Social Media, Thoughts

Will Instagram’s identity crisis shift users towards new photo sharing apps?

Reading time: 4 min

With the boom of TikTok, Instagram has been running the race to stay at the top by prioritising video and suggested content.

But sometimes imitation is not the best form of flattery.

As we know, Tik-Tok is a leading platform as it appeals to the younger generation (Gen-Z). This is because Tik-Tok lets Gen-Z, a far more expressive and imaginative generation, create and share short videos they are truly engaged with (source: Forbes).

However, the millennials that fuelled the rise of Instagram aren’t happy they’re following Tik-Tok’s footsteps and have criticised the app for losing its identity.

Gen-Z already has their video sharing app so Instagram must find a way to improve its original photo-centric feed before users gravitate towards alternatives.

What’s new?

In light of Instagram’s recent updates, users have criticised the platform for copying TikTok by favouring reels and videos instead of the original chronologically ordered posts. Plus, they implemented “recommended posts” suggesting content the algorithm thinks you want to see. This meant less engagement on photo-based posts and users having less chance of seeing content from their actual friends and family. In fact, according to a study by Later, posts that didn’t include video, like a reel or IGTV, had a 44% decrease in engagement rate since 2019 (source: Later).

Considering these pushes for video content and algorithmic favouritism, Instagram is clearly moving away from what it was originally designed for – to share photos.

These concerns have left many frustrated users wanting to “make Instagram Instagram again” and user Tati Bruening (@Illuminati) took action to get everyone heard. Tati created a petition alongside an Instagram post which stated “Stop trying to be TikTok, I just want to see cute photos of my friends. Sincerely, Everyone.”

Having only been open for 5 days, the petition already has over 280,000 signatures and has been supported by Kylie Jenner and Kim Kardashian sharing the post on their stories (source:

The last time the Kardashian’s publicly criticised a social media platform (Snapchat) for their changes in 2018, they lost $1.3 billion in market value in one day – so it would be wise Instagram makes changes and fast (source: CNBC). 

Instagram CEO Mosseri, responded to the user campaign shortly after it went viral however not with a promising response. He released a short video stating “I do believe that more and more of Instagram is going to become video over time” and though they plan to hold fire on the recommended posts for now, they are going to work on getting them “better” (source: Twitter). The response clarifies that Instagram are remaining industry-leader focussed rather than user-focussed.

For now, it seems to be a waiting game for Instagram’s next updates as they “take a big step back and regroup”. But if changes aren’t made soon enough it could be too late for Instagram to redeem themselves as Gen-Z is already drawn to something new.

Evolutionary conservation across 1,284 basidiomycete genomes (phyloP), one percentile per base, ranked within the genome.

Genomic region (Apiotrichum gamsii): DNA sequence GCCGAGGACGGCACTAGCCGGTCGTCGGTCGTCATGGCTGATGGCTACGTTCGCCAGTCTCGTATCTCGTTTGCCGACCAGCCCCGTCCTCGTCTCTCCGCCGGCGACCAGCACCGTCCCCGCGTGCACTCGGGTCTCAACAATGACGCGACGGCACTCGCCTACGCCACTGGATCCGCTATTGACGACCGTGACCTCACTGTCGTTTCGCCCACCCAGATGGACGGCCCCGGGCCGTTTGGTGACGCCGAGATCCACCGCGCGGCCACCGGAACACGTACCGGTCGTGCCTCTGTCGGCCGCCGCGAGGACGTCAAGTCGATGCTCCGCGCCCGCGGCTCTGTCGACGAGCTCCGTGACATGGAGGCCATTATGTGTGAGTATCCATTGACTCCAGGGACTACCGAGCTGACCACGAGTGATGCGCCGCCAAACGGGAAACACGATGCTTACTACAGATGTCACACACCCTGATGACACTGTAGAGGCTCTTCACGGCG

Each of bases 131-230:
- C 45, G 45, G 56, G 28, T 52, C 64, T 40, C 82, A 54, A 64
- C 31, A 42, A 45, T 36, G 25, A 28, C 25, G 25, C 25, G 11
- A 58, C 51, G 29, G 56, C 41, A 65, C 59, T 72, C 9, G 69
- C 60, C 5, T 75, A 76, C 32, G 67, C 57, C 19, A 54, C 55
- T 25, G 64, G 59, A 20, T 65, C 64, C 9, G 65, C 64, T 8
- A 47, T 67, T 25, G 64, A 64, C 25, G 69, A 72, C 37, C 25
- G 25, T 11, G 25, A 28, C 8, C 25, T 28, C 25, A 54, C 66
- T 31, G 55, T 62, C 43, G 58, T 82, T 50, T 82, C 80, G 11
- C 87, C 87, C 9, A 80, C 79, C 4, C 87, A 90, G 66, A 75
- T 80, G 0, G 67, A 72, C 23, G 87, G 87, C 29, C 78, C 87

This is where BeReal has a real growth opportunity. Recently soaring to the top of the charts as Apple’s No.1 top free app, the authentic photo sharing platform has captured the attention of the younger generation and users claim to support the app because it’s so “anti-Instagram” (​​Source: PetaPixel) .

BeReal encourages users to share unfiltered, real-time content offering a unique way to discover who your friends and family are. The app easily fills the gap that Instagram is struggling with as they over-saturate feeds with video, boosted posts and endless filters.

Gen-Z values authenticity and craves a real connection to their friends and family. BeReal offers the perfect place for this generation to thrive with no followers, likes or filters- just photos.  The app is mostly known for its dual-camera feature that allows users to capture your real-time reaction to your surroundings which is spontaneous and unstaged. Its minimalistic style doesn’t overcomplicate social media unlike Instagram with reels, IGTV, stories and posts.

Although, of course notorious copycats Instagram have already made moves to keep up.

They have recently introduced a dual camera to mirror BeReal’s unique feature, but this feeds their issue of copying rivals instead of producing their own niche.

All Instagrammers want is for it to be “Instagram again”.

So, the question is, whilst Instagram goes through its identity crisis will we see a shift towards newcomer BeReal?

If BeReal does continue to gain momentum, it’s a perfect time for luxury brands to make themselves familiar with the app. The platform gives brands that lack personal connection to their audience a chance to ignite a bond with them through raw content. So, in this new era of authenticity, it’s time for luxury brands to really consider new social platforms that will best represent their genuine online presence.

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